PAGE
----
Powers Frink Server Pages, a system for providing dynamic web pages powered by Frink.

Frink is a full-fledged programming language with arrays, dictionaries, sets, functions, loops, even object-oriented programming and self-evaluation.

Frink allows Object-Oriented Programming, which allows you to create complex data structures that are still easy to use.

Java Introspection layer allows you to call any Java code from within Frink.

Frink can also be embedded in a Java program, giving your Java programs all the power of Frink.

Did I mention it's free?

Unfortunately, it is not open source, but it is both mature and under constant development (multiple updates per week, on average).

Another great program for education is GAViewer. It is open source, and Linux editions are are available. It is usable and fun even for late elementary-school students. It is a graphical calculator for Geometric Algebra (GA), which is the most powerful and adaptable sort of math for physical applications. It is a mathematical lingua franca that unites all of the dialects of maths for physics and graphics. It unites and replaces vectors, quaternions, differential forms, complex analysis, many linear algebra and tensor applications, and homogenous and conformal systems. It fosters physical intuition and visual learning and can be used at different levels by students from middle school to post-graduate work. It is powerful and concise: for instance, it condenses the full, relativistic form of Maxwell's equations into just 4 symbols. It also works well in every other area of physics, including quantum mechanics.

Some GA connections:

Professor David Hestines of the U. of Arizona originated GA as it is today (an adaptation of Grassman and real-valued Clifford Algebras). The American Association of Physics Teachers awarded him the Oersted Medal in 2002 for this work.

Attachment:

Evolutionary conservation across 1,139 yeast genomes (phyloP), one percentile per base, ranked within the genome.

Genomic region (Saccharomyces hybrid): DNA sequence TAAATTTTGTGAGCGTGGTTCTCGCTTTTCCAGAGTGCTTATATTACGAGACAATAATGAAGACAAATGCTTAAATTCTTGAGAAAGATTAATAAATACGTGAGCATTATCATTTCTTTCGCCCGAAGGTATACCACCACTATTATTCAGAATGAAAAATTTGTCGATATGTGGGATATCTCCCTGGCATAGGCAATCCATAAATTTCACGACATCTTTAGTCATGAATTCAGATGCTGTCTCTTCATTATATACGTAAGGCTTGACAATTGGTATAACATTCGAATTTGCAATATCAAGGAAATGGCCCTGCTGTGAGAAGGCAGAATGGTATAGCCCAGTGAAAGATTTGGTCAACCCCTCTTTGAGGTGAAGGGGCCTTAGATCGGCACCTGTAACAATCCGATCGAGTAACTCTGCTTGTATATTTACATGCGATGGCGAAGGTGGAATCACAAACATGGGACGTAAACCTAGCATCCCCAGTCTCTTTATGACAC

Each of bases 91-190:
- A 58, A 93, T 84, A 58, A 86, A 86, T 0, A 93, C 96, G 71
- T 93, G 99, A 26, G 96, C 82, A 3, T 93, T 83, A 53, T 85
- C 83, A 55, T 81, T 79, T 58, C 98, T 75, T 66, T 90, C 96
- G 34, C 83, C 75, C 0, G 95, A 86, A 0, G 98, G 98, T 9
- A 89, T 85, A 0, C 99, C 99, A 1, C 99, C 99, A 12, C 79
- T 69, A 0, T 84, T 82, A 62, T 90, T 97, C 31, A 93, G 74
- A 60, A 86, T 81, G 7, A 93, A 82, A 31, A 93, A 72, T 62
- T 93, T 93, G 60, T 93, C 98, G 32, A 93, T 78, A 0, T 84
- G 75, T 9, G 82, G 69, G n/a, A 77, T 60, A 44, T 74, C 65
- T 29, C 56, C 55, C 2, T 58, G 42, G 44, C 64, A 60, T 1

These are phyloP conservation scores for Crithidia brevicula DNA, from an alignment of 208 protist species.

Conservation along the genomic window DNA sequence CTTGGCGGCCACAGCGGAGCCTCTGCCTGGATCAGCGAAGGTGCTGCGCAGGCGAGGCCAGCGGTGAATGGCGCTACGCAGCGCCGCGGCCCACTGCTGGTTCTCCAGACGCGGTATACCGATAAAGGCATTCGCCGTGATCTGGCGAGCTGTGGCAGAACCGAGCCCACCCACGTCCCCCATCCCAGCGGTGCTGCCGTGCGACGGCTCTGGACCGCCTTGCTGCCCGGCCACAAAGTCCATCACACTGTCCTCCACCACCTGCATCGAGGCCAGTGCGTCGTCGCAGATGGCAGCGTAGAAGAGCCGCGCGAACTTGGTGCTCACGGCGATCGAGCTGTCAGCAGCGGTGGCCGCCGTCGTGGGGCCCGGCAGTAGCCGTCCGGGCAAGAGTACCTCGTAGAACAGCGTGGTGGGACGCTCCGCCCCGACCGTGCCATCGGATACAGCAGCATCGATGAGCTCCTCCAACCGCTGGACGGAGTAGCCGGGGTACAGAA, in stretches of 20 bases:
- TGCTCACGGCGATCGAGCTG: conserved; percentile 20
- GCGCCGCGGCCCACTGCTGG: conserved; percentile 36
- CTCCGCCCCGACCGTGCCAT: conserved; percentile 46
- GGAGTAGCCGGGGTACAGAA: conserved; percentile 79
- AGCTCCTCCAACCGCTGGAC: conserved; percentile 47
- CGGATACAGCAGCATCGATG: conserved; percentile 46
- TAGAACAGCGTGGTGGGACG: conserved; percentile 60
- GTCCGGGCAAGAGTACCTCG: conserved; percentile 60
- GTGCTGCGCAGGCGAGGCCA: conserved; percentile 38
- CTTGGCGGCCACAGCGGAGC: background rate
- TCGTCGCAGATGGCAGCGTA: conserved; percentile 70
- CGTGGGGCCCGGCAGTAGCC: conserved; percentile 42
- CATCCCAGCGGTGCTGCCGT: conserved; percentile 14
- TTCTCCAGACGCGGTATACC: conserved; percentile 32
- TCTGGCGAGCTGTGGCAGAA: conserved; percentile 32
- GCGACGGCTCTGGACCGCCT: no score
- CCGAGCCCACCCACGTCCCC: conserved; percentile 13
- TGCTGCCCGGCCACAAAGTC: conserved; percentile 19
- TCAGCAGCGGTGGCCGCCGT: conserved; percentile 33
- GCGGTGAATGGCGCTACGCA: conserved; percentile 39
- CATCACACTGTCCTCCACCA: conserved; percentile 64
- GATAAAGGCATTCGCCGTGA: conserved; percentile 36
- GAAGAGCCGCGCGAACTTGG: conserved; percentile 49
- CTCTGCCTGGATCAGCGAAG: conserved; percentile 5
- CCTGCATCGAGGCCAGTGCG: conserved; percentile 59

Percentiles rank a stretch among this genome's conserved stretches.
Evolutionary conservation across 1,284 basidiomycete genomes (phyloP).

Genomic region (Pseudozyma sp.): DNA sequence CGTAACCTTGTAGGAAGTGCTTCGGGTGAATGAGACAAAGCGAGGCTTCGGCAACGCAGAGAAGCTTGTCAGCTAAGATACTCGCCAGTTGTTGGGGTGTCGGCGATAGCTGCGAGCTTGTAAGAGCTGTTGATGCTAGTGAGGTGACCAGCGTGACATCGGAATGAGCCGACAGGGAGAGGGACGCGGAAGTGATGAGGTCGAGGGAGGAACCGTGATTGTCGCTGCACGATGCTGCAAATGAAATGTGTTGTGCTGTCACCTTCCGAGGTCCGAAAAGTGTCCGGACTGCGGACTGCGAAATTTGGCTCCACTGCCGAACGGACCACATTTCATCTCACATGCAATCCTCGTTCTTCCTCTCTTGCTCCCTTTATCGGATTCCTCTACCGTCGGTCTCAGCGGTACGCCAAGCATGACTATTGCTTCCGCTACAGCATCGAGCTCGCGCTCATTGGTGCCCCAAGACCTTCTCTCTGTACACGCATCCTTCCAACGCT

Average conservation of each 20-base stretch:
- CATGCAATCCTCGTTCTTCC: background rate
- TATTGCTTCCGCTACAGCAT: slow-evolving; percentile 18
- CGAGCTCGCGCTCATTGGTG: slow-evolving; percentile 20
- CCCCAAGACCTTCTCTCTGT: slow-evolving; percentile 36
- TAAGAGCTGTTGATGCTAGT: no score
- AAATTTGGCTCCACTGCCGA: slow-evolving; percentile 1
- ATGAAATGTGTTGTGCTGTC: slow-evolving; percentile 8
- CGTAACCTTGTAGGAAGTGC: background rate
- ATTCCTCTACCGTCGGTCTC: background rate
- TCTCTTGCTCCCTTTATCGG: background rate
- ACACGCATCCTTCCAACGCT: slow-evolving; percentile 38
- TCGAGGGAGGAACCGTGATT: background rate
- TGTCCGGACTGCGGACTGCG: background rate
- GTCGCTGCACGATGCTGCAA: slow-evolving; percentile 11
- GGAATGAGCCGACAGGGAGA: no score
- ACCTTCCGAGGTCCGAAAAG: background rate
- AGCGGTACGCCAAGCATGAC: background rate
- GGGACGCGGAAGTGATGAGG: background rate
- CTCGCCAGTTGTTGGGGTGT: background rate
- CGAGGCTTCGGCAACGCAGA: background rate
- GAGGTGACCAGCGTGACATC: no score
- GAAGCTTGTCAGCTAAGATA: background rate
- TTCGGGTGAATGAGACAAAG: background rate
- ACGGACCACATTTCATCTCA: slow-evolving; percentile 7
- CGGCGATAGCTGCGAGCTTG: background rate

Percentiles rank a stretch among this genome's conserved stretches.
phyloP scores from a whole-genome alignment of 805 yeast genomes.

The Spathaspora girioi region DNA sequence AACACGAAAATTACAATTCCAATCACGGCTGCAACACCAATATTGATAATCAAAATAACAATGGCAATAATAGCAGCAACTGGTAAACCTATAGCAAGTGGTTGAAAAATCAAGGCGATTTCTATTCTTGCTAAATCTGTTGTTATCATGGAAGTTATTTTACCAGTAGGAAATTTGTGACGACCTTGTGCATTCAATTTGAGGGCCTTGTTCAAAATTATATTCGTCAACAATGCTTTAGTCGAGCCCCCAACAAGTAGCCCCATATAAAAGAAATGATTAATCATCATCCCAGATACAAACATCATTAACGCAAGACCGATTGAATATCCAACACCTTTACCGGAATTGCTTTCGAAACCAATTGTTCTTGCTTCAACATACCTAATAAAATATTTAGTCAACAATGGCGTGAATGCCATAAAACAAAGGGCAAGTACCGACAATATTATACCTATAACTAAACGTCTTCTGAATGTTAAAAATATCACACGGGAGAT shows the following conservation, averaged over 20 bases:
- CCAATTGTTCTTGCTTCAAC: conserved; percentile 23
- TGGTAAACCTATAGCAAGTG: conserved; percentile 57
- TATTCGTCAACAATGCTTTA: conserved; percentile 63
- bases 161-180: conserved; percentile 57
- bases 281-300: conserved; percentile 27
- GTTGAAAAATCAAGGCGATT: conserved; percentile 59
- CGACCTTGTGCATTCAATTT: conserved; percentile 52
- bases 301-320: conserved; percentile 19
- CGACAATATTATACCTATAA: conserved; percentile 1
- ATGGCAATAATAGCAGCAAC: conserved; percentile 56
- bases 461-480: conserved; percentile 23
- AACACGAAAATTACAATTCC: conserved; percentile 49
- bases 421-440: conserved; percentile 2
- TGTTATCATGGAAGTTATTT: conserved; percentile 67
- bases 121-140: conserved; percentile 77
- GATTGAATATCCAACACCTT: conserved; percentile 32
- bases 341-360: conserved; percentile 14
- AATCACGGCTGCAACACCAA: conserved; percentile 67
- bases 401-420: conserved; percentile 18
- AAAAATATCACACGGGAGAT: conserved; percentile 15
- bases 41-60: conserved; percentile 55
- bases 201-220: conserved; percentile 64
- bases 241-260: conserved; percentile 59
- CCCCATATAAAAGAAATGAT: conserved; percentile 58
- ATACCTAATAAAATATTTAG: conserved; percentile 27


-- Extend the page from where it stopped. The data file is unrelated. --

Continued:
The other developer of Elite, Ian G.C. Bell, has written a free book on Geometric Algebra: "Maths for (Games) Programmers" http://www.iancgbell.clara.net.....ths/online (but the encoding of the HTML math requires using something like Netscape 4.79).

The primary research group in GA was at Cambridge University, but their output has fallen since they all formed a company a few years ago, Geomerics, which produces real-time radiosity lighting applications for the games industry, dramatically improving the appearance of many games such as Elite's descendant, Eve Online .

Professor Leo Dorst of the U. of Amsterdam, who co-wrote not only GAViewer, but also the best textbook in the field: Geometric Algebra For Computer Science, An Object Oriented Approach to Geometry and heads the most productive current research group in GA, was the co-winner of the New York Intellectual Property Law Association's 2005 prize for work which combined GA with wave mechanics to produce robot-path planning and dynamic collision-avoidance software which is so efficient that it can deal with robots of many degrees of freedom in real-time while using just the power available in embedded processors such as the ARM.

http://www.geometricalgebra.net has links to both the GAViewer program and the associated tutorials.